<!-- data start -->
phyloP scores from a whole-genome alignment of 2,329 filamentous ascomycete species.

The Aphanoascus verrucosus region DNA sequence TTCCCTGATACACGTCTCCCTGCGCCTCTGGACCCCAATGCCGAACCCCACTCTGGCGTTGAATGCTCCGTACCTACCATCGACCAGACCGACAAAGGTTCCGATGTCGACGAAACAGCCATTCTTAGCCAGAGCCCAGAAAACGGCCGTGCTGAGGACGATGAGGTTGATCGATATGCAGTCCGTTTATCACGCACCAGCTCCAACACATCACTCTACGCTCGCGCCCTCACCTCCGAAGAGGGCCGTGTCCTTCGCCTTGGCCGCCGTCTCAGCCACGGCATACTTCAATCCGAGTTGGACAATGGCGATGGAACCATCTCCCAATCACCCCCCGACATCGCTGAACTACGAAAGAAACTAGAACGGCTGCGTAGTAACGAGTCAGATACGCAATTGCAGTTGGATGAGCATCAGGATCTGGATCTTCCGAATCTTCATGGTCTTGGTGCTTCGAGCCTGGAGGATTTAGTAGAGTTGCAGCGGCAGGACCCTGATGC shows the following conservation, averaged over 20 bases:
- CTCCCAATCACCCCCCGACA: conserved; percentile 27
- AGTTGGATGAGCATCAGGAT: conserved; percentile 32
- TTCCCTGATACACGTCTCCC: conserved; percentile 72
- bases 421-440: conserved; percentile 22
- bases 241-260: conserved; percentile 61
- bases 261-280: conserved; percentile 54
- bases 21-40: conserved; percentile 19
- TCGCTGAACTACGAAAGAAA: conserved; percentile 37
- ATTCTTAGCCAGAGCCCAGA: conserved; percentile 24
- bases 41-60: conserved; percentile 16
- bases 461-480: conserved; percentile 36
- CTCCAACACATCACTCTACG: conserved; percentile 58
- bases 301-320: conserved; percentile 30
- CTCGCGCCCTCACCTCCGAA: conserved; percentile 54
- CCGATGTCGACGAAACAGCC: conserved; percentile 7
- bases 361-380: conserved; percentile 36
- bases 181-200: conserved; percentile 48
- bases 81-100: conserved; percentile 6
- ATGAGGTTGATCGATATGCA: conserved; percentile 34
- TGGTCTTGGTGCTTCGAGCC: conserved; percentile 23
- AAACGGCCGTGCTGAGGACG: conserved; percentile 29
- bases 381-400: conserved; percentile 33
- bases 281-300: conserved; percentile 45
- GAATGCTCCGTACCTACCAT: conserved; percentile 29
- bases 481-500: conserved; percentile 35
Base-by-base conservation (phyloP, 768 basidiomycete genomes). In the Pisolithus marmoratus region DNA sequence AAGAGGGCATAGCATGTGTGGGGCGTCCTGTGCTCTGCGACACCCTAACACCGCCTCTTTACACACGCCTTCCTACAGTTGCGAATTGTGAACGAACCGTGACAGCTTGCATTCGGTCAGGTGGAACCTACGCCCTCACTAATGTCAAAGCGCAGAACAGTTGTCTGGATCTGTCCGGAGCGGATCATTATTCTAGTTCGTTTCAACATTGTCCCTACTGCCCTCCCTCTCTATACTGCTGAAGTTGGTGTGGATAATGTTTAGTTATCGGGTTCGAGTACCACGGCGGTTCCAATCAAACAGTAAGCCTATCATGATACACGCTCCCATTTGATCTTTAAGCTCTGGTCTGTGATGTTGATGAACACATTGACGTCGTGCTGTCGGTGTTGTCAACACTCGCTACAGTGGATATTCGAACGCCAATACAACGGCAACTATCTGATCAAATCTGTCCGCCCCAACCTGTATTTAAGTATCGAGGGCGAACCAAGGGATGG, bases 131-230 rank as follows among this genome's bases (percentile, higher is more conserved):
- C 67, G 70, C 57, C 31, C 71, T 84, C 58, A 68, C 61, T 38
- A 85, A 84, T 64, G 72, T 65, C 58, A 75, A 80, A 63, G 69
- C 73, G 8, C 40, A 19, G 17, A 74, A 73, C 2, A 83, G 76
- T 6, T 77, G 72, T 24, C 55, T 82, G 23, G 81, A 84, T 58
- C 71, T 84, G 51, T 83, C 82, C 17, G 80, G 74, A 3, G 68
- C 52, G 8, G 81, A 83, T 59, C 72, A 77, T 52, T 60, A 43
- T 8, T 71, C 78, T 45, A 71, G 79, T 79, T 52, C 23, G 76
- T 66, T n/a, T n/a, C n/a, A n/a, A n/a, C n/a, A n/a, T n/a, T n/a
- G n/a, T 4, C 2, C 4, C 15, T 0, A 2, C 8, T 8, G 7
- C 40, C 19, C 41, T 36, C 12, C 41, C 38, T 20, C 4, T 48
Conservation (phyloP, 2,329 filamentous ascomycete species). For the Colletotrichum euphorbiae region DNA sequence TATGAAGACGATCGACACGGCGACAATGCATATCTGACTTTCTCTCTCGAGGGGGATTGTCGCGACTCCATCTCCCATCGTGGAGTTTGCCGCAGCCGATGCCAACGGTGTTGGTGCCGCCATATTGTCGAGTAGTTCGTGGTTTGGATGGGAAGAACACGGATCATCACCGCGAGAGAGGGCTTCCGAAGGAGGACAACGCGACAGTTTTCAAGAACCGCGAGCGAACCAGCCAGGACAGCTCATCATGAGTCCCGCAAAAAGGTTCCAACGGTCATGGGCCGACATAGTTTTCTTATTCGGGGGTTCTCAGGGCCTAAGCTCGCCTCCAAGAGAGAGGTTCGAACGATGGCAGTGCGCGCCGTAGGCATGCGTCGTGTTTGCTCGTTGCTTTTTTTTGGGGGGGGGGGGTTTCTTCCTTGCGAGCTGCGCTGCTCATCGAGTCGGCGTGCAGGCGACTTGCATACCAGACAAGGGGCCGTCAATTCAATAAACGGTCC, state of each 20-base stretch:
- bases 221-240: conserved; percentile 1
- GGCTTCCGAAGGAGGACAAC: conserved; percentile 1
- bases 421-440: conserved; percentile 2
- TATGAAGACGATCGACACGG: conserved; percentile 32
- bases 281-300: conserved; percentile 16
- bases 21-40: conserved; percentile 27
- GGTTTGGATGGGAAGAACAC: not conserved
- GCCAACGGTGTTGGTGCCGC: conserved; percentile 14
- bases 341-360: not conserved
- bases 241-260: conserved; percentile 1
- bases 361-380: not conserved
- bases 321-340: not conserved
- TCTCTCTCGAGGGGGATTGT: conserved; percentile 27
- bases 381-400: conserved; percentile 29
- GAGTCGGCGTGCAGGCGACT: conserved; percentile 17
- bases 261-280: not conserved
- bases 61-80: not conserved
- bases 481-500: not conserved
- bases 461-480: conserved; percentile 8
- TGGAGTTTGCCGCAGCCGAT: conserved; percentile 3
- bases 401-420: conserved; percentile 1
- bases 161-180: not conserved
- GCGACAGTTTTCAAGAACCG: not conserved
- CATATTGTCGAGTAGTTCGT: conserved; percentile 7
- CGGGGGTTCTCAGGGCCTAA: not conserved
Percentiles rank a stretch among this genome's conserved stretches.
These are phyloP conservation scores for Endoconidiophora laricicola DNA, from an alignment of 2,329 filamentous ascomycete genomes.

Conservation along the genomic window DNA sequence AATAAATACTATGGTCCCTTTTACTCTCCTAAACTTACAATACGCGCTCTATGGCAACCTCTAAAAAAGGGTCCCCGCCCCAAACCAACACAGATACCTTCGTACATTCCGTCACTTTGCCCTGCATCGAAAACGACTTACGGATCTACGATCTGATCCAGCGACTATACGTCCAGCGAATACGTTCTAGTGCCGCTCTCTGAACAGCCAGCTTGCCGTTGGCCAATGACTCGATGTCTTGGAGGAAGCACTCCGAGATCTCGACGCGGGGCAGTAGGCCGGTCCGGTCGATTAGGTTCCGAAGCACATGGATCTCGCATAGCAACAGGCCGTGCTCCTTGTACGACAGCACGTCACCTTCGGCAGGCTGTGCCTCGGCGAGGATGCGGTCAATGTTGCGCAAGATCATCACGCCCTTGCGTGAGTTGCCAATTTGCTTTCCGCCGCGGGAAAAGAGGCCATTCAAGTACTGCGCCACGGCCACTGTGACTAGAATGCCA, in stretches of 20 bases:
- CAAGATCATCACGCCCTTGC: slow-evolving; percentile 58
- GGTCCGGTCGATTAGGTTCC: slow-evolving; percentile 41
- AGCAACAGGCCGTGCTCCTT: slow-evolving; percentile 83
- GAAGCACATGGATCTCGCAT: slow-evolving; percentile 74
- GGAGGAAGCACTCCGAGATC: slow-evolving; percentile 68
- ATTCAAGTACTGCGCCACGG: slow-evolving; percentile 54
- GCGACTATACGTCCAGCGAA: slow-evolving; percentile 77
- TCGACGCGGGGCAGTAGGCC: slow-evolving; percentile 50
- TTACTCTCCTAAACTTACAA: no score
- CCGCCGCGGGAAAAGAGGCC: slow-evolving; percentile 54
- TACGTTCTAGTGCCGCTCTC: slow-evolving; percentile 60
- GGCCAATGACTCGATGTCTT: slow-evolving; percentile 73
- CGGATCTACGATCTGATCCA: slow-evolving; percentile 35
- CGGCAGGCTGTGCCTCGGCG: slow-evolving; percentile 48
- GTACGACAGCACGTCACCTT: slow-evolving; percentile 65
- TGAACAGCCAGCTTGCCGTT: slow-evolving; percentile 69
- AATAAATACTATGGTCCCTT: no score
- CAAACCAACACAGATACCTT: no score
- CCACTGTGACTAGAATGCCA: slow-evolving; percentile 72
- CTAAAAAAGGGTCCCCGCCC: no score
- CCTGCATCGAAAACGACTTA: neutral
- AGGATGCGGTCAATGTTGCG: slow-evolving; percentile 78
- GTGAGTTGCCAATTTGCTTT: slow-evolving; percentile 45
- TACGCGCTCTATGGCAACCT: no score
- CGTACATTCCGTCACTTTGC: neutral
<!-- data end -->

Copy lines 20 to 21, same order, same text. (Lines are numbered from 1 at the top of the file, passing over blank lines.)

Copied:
- bases 81-100: conserved; percentile 6
- ATGAGGTTGATCGATATGCA: conserved; percentile 34